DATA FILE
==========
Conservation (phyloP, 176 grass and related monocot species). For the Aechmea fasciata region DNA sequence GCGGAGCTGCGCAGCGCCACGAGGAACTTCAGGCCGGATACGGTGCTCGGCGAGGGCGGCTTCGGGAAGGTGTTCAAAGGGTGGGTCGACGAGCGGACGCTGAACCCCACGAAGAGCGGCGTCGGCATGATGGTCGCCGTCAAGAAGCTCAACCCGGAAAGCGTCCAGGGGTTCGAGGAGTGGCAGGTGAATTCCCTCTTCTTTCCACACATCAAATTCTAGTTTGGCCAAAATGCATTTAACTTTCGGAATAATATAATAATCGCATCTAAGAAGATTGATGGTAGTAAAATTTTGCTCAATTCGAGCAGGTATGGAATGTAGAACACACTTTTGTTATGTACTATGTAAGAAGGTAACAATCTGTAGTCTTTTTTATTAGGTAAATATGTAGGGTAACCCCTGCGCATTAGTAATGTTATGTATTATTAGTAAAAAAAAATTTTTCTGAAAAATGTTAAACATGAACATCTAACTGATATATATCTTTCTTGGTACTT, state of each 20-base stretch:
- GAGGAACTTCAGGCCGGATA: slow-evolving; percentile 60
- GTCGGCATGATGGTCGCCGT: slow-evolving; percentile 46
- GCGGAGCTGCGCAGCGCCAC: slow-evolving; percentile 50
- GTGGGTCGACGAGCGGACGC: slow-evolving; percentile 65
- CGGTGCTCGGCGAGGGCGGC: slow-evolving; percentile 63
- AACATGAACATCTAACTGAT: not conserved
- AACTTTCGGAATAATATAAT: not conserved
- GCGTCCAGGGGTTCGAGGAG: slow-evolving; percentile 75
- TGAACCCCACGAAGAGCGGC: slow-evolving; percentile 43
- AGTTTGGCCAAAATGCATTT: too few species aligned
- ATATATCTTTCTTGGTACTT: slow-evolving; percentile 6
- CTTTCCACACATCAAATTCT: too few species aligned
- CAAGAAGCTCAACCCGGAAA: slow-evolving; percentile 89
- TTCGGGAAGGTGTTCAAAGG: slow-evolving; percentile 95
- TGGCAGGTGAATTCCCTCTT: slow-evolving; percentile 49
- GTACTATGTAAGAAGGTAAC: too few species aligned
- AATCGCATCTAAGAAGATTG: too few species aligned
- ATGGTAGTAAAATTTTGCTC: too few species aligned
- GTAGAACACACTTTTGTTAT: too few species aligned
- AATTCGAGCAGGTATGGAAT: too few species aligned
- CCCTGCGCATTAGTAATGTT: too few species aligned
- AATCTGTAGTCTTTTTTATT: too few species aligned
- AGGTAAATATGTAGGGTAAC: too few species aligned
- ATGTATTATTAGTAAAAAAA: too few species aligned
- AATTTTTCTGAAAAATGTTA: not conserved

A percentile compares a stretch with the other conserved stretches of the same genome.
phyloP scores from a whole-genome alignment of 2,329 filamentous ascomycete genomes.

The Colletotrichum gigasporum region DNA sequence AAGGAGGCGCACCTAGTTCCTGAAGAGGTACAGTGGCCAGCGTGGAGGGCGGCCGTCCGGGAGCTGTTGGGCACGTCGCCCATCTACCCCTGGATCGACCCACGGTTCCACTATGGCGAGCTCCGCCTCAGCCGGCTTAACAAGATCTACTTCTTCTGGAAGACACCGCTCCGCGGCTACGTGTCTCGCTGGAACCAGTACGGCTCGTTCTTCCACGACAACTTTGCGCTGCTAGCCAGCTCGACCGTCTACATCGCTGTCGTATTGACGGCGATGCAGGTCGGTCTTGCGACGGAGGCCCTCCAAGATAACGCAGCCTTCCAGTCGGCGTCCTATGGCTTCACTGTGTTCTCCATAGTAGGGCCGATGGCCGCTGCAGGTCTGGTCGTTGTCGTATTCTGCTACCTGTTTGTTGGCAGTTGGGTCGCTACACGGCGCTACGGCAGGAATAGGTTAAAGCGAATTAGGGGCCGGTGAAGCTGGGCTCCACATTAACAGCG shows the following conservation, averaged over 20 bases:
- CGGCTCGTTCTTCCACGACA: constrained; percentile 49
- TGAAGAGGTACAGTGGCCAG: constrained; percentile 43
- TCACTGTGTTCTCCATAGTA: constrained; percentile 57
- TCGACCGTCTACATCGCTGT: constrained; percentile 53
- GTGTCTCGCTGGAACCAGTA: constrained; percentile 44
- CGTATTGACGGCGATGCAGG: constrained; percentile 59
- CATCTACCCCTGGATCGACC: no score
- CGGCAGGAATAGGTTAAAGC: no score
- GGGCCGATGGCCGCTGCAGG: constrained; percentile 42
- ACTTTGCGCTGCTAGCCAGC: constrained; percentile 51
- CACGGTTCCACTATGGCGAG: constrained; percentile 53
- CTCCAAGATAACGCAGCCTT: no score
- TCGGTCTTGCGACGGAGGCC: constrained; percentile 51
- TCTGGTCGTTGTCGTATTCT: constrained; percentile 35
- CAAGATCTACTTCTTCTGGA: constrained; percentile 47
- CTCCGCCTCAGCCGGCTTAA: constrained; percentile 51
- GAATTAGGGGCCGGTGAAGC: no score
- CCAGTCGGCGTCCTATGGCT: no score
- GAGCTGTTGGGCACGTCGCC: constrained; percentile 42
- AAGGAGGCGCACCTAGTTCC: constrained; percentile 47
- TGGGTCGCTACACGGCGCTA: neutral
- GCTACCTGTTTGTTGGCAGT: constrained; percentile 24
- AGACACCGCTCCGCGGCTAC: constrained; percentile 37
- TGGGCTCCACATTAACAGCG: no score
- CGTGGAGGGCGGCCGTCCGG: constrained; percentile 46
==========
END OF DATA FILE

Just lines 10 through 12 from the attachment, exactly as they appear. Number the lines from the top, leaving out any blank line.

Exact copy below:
- TGAACCCCACGAAGAGCGGC: slow-evolving; percentile 43
- AGTTTGGCCAAAATGCATTT: too few species aligned
- ATATATCTTTCTTGGTACTT: slow-evolving; percentile 6